Today I checked the three gears and found the 331 and 334 gears to be very hard, whereas the 101 could be worked with a file. Still not soft by any means.
Both the 101's Splitdorf and the late Edison-Splitdorf have both round and woodruff keyways, or what is left of them. But the Split's woodruff keyway is a little more than 90 degrees advanced of the round pin groove, and the Edison's is slightly less than 90 retarded, with an extra shorter round groove in between.
When I mocked up the Edison on the 101 (using toothpicks for a key in its longest round groove) and pulled it through to where the front intake was closing, and then a touch further to where the camchest timing marks resolved, the points follower was on the small lobe of the advanced points cam as if ready to fire.
(I didn't expect that, as resolved camchest marks on a harley do not fall on the front advanced timing mark,...do they?)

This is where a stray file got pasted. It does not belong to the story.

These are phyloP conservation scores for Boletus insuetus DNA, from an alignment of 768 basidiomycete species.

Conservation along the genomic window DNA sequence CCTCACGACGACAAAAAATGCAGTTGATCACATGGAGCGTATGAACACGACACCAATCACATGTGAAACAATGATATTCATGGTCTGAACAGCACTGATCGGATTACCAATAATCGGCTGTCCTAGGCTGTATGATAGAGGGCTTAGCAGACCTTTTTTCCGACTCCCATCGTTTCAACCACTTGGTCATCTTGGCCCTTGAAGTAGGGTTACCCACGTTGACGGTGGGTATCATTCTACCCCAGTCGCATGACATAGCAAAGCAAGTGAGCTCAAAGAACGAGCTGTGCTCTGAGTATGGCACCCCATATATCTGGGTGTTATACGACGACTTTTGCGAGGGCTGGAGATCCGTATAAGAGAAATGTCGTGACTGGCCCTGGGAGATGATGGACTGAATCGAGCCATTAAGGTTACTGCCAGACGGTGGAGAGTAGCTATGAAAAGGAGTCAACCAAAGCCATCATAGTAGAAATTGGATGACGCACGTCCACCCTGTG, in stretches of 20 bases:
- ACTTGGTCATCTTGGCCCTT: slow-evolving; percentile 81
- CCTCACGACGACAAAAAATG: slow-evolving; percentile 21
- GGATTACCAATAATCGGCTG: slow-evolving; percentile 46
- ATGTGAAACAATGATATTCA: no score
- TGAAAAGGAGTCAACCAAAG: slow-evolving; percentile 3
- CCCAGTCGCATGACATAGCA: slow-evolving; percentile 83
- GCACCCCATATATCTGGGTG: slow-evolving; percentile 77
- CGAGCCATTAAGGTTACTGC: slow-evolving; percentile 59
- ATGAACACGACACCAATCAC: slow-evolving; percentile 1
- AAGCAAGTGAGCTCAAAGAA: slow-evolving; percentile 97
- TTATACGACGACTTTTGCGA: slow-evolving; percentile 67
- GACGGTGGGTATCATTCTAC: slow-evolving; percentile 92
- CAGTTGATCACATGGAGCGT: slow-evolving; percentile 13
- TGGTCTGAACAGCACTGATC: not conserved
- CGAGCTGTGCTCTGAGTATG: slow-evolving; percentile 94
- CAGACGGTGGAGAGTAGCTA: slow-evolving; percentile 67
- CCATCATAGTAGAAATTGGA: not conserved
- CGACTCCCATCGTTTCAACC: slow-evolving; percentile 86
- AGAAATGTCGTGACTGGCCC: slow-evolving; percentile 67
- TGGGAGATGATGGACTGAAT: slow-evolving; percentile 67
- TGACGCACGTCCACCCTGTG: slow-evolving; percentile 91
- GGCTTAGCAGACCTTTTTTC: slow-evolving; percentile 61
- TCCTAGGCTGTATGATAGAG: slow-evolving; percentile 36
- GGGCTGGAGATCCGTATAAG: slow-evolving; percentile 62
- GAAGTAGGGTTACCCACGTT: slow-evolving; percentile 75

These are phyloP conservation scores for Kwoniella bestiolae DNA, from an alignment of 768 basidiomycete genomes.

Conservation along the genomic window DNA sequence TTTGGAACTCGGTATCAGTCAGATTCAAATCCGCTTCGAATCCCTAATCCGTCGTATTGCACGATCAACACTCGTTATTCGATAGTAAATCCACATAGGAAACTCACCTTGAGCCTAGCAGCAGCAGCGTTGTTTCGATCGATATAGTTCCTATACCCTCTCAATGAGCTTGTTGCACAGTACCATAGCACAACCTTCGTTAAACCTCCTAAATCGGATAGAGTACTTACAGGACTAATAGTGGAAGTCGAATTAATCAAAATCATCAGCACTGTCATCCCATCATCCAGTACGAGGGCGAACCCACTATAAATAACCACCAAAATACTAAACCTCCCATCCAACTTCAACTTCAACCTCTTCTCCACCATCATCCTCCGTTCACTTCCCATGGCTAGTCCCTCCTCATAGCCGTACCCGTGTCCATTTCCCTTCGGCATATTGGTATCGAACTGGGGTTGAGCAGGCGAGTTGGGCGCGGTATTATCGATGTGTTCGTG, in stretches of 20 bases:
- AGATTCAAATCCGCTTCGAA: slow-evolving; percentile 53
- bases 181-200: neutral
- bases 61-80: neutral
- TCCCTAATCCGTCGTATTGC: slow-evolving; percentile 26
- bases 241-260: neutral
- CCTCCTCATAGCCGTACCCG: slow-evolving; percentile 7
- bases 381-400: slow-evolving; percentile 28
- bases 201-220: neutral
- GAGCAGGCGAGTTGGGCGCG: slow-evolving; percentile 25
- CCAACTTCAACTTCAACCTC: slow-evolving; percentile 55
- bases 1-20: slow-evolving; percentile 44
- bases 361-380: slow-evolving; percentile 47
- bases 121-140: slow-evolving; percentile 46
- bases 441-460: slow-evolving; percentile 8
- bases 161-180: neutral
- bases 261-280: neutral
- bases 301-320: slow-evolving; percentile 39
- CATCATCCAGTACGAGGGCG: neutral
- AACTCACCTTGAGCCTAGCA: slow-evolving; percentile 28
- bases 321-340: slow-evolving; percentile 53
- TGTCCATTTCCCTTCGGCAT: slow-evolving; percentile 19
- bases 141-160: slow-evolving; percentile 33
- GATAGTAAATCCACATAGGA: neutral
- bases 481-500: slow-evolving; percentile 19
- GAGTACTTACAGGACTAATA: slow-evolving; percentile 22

All I can see of the flywheels through any of the inspection ports is ancient balancing holes. Time for a degree wheel.
I didn't try the 101's Splitdorf, as the keyways are extremely blemished, and I'm skeered to open it to see the points.
(Both mags were reworked for customers years ago by a local tractor wizard, and although homely, they have been tested to throw fire... If I open them I will have to fix them.)
The keyways in the gears are knarly as well, and the round ones are drilled at a weird angle that does not follow the taper.
It would be great to know what an original pin looked like, because the holes all look oval to me!
My 334 still had the woodruff key in the Edison's shaft that came with the basket. But it appears that using it would put timing between pointscam lobes.